The main advantages of the invention are:
The number of semiconductors that conduct at all times in this converter is higher than in some of the conversion topologies of the current state of the art, for which reason there will be more conduction losses. However, the switching losses in the circuit object of the invention are smaller than in the other structures. This is because the semiconductors that switch at high frequency, T5D and T6D, in addition to switching at half the input voltage, in contrast with the topologies already cited, this is also the maximum voltage that they have to withstand, therefore this is the voltage for which they should be sized. Thus, a better efficiency is achieved than in state of the art converters.
To supplement the description that is being made and with the object of assisting in a better understanding of the characteristics of the invention, in accordance with a preferred example of a practical embodiment thereof, attached as an integral part of said description is a set of drawings wherein by way of illustration and not restrictively, the following has been represented:
FIG. 1.—Shows a configuration for a photovoltaic converter known in the state of the art as an H-bridge.
FIG. 2—Shows another possible configuration for a direct voltage to alternating current or voltage converter, also applicable in photovoltaic systems, according to an embodiment proposed in European patent application EP1369985 pertaining to the state of the art.
FIG. 3.—Shows a diagram of the structure of the circuit of the invention according to a preferred embodiment.
FIG. 4.—Shows a diagram of the structure of the circuit of the invention according to another preferred embodiment.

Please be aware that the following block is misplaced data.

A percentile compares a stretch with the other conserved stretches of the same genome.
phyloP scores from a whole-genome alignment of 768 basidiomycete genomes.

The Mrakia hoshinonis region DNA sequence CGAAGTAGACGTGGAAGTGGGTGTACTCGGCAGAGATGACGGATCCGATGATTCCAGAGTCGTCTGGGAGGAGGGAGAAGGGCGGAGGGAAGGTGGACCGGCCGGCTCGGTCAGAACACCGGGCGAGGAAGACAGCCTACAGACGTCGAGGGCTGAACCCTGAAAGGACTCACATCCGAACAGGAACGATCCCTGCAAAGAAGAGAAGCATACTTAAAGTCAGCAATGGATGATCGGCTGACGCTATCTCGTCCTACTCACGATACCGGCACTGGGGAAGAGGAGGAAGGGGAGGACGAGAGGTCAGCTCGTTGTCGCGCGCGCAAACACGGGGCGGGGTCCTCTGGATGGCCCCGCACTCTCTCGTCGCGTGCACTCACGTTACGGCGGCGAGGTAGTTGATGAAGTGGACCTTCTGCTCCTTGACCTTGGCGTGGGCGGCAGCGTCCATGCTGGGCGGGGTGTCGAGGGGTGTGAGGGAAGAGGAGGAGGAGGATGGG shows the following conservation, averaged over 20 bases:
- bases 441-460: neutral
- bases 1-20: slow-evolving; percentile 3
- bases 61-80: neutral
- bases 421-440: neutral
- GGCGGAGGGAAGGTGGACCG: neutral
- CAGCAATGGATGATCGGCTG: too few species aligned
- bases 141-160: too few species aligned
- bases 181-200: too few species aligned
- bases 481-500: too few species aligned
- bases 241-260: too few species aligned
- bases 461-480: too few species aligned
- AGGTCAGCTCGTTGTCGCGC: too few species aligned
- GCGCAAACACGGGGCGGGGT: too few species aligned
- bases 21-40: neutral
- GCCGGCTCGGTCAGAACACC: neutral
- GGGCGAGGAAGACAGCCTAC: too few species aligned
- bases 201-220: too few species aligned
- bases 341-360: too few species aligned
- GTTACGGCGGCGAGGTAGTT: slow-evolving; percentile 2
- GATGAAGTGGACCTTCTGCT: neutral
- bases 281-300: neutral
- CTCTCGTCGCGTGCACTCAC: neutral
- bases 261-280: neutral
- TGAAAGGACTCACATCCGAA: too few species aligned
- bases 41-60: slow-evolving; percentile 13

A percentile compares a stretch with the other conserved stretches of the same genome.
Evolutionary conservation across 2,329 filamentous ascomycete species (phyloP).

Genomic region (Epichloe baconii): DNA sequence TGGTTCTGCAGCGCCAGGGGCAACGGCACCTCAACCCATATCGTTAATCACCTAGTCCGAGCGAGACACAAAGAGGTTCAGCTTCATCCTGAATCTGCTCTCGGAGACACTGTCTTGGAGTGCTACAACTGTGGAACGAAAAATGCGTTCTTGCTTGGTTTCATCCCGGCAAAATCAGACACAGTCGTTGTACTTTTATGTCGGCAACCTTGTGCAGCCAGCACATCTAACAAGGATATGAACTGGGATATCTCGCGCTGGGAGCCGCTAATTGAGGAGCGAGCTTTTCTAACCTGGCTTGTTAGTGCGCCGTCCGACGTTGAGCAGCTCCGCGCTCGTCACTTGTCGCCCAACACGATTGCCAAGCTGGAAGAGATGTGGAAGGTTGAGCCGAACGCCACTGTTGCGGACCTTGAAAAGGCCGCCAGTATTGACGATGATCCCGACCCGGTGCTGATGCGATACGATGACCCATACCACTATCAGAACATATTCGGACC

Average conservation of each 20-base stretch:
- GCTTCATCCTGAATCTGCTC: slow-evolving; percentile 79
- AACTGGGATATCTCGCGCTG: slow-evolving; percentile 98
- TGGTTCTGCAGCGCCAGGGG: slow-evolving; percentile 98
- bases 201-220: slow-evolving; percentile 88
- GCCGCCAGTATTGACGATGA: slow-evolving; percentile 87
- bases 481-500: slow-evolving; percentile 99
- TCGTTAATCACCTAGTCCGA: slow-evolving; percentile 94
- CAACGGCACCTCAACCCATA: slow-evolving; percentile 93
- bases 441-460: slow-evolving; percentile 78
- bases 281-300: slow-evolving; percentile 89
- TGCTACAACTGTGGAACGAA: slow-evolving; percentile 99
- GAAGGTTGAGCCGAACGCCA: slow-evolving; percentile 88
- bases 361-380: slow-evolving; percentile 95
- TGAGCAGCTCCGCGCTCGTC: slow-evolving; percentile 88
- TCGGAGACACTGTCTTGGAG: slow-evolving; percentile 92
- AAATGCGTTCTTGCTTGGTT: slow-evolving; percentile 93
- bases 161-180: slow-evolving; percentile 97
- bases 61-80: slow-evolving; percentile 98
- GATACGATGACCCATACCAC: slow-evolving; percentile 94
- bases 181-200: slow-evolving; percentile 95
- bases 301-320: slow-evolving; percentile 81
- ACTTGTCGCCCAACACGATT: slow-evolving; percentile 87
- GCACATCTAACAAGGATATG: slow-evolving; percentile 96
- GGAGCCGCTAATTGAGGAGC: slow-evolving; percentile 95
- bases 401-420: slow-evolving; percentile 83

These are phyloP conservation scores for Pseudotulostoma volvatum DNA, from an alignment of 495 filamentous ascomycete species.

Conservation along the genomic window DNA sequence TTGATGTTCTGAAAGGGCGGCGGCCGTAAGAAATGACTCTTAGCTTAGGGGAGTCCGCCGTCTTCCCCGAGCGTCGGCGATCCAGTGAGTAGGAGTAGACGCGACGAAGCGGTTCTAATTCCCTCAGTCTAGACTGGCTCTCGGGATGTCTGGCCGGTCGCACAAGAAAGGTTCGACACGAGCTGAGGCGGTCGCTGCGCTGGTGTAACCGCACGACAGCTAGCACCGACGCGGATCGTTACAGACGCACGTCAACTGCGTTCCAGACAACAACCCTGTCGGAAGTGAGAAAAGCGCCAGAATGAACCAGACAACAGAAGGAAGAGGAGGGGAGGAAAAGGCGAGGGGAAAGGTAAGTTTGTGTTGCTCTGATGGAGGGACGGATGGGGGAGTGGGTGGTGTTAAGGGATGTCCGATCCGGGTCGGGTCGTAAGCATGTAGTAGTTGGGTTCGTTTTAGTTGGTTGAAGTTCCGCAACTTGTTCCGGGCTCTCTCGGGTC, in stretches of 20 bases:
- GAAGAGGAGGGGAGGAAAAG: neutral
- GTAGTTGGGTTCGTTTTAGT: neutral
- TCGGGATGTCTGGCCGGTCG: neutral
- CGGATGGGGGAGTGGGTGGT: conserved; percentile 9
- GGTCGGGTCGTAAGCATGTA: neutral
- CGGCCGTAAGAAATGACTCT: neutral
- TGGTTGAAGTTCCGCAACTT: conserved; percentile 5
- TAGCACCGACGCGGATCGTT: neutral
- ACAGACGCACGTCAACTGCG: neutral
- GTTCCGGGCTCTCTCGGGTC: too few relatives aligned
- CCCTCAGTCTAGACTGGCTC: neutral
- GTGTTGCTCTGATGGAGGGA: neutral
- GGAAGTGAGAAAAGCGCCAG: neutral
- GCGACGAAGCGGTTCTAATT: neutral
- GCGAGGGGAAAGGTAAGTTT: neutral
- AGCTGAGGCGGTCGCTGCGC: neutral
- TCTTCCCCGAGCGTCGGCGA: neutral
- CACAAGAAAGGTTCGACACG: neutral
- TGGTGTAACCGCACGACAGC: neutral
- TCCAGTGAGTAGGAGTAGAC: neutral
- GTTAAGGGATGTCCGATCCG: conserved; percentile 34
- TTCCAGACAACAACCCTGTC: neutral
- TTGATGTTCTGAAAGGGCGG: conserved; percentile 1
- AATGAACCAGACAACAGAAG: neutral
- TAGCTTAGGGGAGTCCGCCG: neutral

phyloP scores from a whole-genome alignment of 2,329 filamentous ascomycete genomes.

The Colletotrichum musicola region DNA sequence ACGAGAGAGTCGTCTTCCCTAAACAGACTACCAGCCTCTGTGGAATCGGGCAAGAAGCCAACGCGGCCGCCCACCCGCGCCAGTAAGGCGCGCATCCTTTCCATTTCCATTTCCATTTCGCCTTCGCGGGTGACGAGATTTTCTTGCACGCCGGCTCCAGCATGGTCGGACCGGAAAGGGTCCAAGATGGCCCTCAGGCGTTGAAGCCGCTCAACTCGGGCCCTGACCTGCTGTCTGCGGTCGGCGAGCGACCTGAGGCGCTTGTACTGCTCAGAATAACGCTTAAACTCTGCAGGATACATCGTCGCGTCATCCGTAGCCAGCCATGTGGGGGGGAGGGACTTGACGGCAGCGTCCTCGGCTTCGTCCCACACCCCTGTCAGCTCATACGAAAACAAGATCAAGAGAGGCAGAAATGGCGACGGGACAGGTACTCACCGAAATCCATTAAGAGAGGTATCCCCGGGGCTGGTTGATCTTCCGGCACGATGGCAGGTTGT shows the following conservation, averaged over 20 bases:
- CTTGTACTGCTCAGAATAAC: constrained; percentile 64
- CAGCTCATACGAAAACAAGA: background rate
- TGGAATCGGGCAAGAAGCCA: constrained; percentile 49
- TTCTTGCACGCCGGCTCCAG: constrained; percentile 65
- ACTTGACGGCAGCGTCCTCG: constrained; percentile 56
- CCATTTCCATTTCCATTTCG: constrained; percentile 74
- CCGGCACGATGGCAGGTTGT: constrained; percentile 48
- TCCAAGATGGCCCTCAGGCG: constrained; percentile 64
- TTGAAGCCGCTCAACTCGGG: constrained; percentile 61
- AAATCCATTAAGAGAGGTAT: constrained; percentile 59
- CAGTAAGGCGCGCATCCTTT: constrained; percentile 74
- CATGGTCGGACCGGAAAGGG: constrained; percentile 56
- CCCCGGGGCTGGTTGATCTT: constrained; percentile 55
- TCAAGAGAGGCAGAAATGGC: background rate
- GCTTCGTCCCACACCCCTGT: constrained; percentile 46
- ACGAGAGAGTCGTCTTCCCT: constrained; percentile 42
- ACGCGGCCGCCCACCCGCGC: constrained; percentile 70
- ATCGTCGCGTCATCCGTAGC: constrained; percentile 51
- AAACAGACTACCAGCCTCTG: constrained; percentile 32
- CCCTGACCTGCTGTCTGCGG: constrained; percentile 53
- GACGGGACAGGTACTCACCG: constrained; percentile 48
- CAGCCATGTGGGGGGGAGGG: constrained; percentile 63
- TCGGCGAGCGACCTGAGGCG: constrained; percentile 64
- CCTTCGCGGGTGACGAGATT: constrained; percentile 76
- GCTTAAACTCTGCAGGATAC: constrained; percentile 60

In the light of FIG. 3, a first practical embodiment of the invention can be described as a single-phase inverter circuit to condition an energy source (8), formed by a photovoltaic array or another energy source adapted to supply a continuous input voltage (Vin) that can be transformed into an alternating grid voltage capable of delivering an alternating current to an electric grid (9), comprising:
A second alternative implementation of the invention is that presented in FIG. 4 and which relates to a single-phase inverter circuit with a substantially similar structure but which requires a smaller number of semiconductor elements. The distinguishing characteristics of this second configuration are:
It is possible to add a command unit to either of these two structures with a function similar to that of any of the control strategies possible for known converters, which basically consists in governing the switching of all the switching elements by means of a series of on signals produced at the output of said command unit.
The terms in which this specification has been written are to be taken always in the broadest sense and not restrictively.